My thought is that all of these people are long-time Democrats, who (rightly so) would probably prefer to support the candidate who has also been a long-time Democrat and has worked for other Democrats for years -- not a guy who has made clear his disdain for the party and has done almost nothing to get other Democrats elected. They're called "party" leaders for a reason.
Primaries have always been chaotic party specific affairs. Right now the Republican party leadership dearly regret dismissing their control via their super-delegates, and we can smugly see why. If you want super-delegates to become just some rubber-stamp indirect electoral college stage then what you're really wanting is a party-less system, (which might have a lot going for it, but ain't gonna happen any time soon). In the end there's really only whom do we vote against. Let us all agree that for the good of the @#$'n republic we'll vote for Bernie or Hillary against whatever box-of-snakes they settle on. selah.
Am I only getting this article because my web browser thinks I'm under 31?
Asking superdelegates to follow the vote of the people is antithetical to why superdelegates exist. They were created to return some of the voice of who the nominee is to long-time, loyal party members. This happened after a short experiment in the 70s where 100% of the voice was given to the voters and what they got was McGovern and Carter, one win in three cycles, and Reagan in the White House. (Before the 70s, of course, ALL delegates were basically what we now call superdelegates: party establishment people who voted at the convention). So they brought in the superdelegates to partially act as a check and balance to the voter, NOT to follow the voters. You might like it or you might hate it, but asking or demanding that superdelegates vote with the people shows a fundamental lack of understanding of what a superdelegate is.

Let's try to remember that superdelegates are NOT acting as elected officials in this capacity; they're acting as independent members of a political party.
What is going on with the Washington Governors race anyway? I'm more worried about Inslee not getting reelected than a Democrat losing the White House in November.
Also! There is no requirement for any voting at all. Complaining that this isn't democratic misses the point. This isn't an election; it's a party selecting a candidate to represent them in an election. If they wanted to, they could choose by making the candidates play Pin the tail on the Donkey. But they don't. They have primaries and caucuses.

Frankly, the people have about 85% of the voice in choosing delegates (superdelegates make up about 15%), which is a greater share of the voice than at any time in US history except that short time in the 1970s.
There's absolutely NO excuse for Jim McDermott to be a super-delegate for Clinton. That's just downright baffling.
This is really such a non-issue and a complete distraction. Outlets that count these superdelegates in the totals are doing an extreme disservice to their readers and viewers. One of the candidates will have a majority of pledged delegates by the time of the convention and the superdelegates will follow suit. Exactly like they did in 2008.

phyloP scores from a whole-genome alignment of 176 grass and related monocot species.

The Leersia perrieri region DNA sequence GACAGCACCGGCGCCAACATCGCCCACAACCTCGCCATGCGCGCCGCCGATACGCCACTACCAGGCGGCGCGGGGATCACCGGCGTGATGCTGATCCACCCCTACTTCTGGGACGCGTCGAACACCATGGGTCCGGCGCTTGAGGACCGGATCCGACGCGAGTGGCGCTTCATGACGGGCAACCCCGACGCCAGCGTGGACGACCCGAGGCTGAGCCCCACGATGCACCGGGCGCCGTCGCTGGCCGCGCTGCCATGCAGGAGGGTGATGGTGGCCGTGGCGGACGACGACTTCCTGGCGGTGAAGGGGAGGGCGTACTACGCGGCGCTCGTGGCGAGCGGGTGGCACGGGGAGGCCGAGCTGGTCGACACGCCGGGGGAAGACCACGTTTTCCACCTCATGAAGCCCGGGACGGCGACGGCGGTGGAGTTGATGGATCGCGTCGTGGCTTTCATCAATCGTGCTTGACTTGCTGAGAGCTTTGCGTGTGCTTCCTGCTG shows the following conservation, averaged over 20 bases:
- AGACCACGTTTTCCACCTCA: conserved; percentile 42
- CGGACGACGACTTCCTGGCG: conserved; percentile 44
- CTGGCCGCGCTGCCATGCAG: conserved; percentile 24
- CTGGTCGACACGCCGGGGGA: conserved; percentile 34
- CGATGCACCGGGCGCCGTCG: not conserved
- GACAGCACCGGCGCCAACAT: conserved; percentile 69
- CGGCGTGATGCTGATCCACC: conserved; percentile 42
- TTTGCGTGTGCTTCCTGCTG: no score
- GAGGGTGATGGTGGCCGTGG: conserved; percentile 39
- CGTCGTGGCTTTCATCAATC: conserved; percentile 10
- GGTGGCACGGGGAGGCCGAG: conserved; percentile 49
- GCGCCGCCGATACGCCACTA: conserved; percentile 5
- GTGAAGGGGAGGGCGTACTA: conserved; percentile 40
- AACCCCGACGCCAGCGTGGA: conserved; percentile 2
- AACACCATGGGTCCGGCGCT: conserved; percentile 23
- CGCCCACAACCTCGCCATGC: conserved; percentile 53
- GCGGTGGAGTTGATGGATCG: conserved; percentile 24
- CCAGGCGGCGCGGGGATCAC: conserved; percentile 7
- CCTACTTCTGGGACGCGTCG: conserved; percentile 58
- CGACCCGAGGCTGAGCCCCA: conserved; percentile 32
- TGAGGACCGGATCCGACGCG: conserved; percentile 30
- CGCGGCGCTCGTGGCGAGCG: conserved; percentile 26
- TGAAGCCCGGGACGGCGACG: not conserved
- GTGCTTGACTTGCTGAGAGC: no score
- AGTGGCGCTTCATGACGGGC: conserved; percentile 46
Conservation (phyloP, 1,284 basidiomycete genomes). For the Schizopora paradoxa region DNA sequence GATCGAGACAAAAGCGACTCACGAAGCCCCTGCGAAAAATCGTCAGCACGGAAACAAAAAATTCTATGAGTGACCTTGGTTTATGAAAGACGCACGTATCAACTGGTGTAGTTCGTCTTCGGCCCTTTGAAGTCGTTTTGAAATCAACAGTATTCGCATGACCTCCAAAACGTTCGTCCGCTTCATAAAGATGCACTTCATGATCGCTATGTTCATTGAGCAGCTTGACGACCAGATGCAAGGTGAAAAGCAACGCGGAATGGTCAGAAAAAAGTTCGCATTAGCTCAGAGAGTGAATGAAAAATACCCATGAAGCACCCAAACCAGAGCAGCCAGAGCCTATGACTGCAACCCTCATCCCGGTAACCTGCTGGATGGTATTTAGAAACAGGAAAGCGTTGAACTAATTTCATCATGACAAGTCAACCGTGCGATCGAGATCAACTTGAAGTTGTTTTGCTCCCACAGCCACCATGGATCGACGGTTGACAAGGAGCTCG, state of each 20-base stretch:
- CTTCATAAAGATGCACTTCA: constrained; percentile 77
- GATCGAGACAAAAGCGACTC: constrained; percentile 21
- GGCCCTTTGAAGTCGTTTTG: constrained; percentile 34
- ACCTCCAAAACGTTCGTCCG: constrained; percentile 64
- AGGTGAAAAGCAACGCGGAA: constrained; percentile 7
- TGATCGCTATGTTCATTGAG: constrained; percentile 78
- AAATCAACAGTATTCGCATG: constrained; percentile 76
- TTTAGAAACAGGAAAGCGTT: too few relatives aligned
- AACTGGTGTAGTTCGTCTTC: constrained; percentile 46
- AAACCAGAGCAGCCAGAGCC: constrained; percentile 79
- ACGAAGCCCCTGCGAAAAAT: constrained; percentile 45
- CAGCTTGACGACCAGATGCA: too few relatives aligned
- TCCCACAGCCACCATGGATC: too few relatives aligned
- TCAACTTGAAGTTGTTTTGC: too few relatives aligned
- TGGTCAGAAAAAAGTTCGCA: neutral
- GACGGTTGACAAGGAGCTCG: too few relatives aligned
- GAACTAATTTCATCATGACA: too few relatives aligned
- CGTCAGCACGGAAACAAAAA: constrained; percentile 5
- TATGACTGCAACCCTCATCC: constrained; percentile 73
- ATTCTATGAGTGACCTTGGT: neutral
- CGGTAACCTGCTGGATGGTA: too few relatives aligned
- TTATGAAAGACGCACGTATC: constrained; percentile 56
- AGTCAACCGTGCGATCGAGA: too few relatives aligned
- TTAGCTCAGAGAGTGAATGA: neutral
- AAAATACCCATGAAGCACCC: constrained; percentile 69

@22-- Yep.
@13, the Republicans use a different system. They only have three "superdelegates" per state, and they are obliged to vote on the basis of the state's popular vote. Basically, they get a free ticket to Cleveland. Second prize is two free tickets to Cleveland.
@1: This.
Sure this is anon-issue.. to Clinton voters. But despite efforts to fool themselves, that are a small minority in the state. Everybody else is watching.

Might it be a moot point come the convention, bit if it isn't the superdelegates will only do their party harm in going against the will of their voters. And really, it takes a quite unique kind of smugness to not be able to see something so plain. Don't be so willfully blind, looking out of touch does not make you look like a smart and rational person.
I think this is all just a primer for the creation of a new socialist party for the 80% of 18-29 year olds who are tired of neo-liberals constantly starting wars while ruining the environment and economy.

I guess my biggest beef here is that so many people complaining about super-delegates clearly have little or no understanding of how party nominating processes work. I suspect many are relative neophytes to political engagement and that this is their first foray into the world of political party organizations, and frankly, their naivete is a little appalling, especially considering how generally educated most appear to be. One would think that, before they start kvetching about the "unfairness" or "bias" of the system, they would take the time to actually educate themselves on how the system is actually designed, and why things are done the way they are, rather than whinge about something that has been in common practice (for the reasons you outline) for nearly 40 years.
@1: Your math is wrong. Who cares that "just 6% of voters" caucused on Saturday? It was a caucus of the Democratic Party, not all voters.
@8- Too bad most of them declared for Hillary before the voting even started.

@12- The question should be pointed at the Democratic Party as a whole. After decades of being unable to achieve their agenda (even when they had a majority of both houses and the presidency), why are they unwilling to back a candidate who isn't just another triangulating loser?
@29 It's not just the math, it's the whole premise. So what if it is only 6% of all voters. It is implied that the majority of voters who didn't caucus would go for Clinton. But other than wishful thinking I see no case to back that up. I mean, they regularly ask 1000 people who they'll vote for and call it polling, and we are all supposed to accept that as gold. It seems unreasonable to me to say this far larger sample is somehow suspect.
In 2008 superdelegates were willing to switch from Clinton to Obama because Obama was a Democrat. He voted for the party's bills, supported the leadership and raised money for its candidates, even when he didn't agree 100%. Elected officials knew he would have their backs.